Top positive review
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Goodbye Sean Courtney.
on 17 November 2005
This, in my humble opinion, is the best novel Wilbur Smith has ever written. I've read a lot of his books and enjoyed them very much. Elephant Song, A Time To Die, Eagle In The Sky, The Burning Shore, The Leopard Hunts In Darkness, Hungry As The Sea...
I first read When The Lion Feeds, The Sound Of Thunder and this novel about 15 years ago and have read them at least three times since. However, I'm always looking forward to getting to this novel.
I love the characters in this novel, Sean Courtney, of course; Mark Anders (the son Sean Courney never had), Storm Courtney. I feel a real connection to them all, even Dirk Courtney, Sean Courtney's handsome yet evil son.
The pace is swift and engrossing. The plot is vast in scope, from Flanders fields though the Johannesburg Strikes and the formation of land reform to conserve the animals that Sean Courtney made his fortune hunting.
General Sean Courtney first meets Mark Anders, a young sniper from his native Natal (Zululand). Mark is sent out to hunt a German sniper in no man's land and is badly wounded.
On returning to South Africa after months in hospital, young Anders discovers that his Grandfather has been murdered and his land taken by Dirk Courtney for an ambitious project to create farmland from Ladysburg to Chaka's Gate (a fictional wilderness) on the Indian Ocean coast.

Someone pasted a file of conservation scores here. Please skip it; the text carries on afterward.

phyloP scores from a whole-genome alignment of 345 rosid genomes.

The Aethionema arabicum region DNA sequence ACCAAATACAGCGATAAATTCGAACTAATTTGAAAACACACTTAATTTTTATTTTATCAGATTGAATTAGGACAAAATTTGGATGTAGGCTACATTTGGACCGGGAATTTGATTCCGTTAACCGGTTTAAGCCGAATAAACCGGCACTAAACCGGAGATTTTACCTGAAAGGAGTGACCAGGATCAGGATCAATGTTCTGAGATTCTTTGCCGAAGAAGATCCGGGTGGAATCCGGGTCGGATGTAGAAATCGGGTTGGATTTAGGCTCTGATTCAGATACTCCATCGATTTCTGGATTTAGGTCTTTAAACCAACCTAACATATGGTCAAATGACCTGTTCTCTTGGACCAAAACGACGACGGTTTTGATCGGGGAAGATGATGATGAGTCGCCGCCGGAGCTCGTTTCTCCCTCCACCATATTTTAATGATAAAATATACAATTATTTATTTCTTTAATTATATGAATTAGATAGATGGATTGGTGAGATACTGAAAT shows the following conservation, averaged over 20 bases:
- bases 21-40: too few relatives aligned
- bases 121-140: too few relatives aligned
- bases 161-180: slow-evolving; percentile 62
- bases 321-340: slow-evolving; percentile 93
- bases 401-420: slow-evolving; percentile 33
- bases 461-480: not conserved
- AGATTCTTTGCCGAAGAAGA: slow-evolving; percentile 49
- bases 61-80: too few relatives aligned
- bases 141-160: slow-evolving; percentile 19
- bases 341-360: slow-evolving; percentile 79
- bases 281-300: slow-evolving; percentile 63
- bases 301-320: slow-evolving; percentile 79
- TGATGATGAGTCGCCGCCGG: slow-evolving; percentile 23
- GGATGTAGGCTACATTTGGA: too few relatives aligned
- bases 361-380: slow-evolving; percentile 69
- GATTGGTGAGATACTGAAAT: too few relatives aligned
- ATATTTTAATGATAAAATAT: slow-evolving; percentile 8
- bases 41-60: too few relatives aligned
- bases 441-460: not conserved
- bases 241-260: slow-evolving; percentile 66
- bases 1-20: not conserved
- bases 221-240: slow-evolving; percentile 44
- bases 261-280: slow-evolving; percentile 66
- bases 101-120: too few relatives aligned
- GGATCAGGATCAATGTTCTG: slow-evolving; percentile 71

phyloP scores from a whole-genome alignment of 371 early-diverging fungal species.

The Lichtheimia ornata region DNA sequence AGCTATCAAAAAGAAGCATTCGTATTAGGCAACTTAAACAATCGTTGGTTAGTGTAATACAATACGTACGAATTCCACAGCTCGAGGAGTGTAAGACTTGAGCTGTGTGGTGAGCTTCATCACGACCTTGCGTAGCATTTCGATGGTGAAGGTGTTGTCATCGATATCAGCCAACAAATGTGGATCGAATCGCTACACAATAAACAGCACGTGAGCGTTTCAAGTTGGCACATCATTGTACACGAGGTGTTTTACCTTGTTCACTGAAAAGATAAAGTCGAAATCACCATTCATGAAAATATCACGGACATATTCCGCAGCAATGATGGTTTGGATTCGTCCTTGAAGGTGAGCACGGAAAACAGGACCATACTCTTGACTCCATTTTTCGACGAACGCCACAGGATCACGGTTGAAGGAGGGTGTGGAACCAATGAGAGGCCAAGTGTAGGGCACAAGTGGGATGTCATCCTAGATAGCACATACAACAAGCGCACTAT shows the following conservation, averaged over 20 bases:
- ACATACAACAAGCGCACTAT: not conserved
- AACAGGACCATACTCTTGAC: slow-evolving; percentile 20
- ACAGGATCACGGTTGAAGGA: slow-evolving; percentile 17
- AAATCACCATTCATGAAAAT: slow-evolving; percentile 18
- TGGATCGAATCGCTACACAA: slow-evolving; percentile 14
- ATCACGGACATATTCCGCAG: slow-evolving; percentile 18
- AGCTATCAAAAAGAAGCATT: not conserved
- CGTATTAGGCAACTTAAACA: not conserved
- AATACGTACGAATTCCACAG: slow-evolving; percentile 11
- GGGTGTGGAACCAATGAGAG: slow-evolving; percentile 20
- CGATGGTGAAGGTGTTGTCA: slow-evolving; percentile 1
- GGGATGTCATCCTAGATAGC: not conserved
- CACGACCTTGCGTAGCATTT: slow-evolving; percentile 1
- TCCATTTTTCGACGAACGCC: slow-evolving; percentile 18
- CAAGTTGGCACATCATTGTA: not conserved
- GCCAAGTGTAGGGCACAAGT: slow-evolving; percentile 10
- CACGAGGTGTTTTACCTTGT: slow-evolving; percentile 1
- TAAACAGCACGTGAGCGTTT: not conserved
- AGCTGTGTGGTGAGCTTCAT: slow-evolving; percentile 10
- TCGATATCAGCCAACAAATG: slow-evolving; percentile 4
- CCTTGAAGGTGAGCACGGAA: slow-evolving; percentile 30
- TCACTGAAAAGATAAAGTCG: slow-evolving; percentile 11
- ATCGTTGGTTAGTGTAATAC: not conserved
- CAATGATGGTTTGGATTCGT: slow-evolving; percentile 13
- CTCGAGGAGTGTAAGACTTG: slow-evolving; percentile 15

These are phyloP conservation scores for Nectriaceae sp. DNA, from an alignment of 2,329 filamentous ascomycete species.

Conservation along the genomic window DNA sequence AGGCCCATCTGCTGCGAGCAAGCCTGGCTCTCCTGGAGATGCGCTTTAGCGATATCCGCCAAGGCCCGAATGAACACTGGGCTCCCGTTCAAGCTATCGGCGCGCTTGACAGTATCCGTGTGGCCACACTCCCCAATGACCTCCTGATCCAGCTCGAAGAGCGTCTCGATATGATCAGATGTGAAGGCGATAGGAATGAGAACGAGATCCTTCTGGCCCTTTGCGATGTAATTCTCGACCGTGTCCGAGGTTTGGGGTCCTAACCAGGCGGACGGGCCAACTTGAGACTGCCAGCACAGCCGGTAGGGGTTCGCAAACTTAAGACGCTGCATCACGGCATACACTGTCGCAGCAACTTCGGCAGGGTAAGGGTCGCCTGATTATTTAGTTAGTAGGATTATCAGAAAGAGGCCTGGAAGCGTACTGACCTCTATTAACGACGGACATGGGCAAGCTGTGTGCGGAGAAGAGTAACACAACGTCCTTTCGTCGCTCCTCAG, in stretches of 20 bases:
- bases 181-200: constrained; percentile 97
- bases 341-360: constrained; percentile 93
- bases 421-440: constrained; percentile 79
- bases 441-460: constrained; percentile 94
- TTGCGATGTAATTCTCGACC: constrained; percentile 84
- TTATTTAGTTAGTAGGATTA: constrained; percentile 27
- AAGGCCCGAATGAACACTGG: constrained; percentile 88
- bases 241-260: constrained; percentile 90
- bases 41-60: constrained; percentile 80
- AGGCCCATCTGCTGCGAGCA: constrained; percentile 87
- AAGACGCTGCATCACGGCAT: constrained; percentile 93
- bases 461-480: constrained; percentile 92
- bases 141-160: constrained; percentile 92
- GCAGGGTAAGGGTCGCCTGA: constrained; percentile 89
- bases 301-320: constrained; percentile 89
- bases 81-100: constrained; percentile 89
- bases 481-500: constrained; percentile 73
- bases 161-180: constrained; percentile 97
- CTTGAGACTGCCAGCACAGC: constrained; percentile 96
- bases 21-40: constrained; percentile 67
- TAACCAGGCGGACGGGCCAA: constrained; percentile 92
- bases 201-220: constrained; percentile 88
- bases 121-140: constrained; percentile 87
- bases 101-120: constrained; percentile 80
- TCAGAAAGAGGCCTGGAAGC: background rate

Mark sets out to find what really happened to his Grandfather and to bring those to justice who killed the old man.
It seems Mark's and General Courtney's lives are destined to intertwine, but Mark doesn't know whether the man he admired in France is involved in the conspiracy.
The General's beautiful daughter, Storm (concieved in a thunderstorm during the beginning of the Boer War) is a spoiled socialite who Mark immediately falls in love with when she and her father enter the car show room where he works in Durban.
General Courtney is delighted to see the young man again as he greatly admired him as a young man of great destiny. He sets out to win over Mark and to mould him.
It is with a heavy heart that Sean eventually learns what his son has done and sets out to help Mark get the proof he needs.
Their relationship blossoms into that of a father and son, but tragedy is close at hand...
This novel has everything. It isn't a great work of literature by any means, but it is extremely engaging. Now that's not something you can say about some of the "great works of literature" is it? The writing is tight and well-paced and although the characters are not exactly three-dimensional, it works.
Can be read as a stand alone, but I recommend reading the previous two as you will get to know Sean Courtney better that way. But it isn't necessary, as I know people who have thouroughly enjoyed this novel as just that.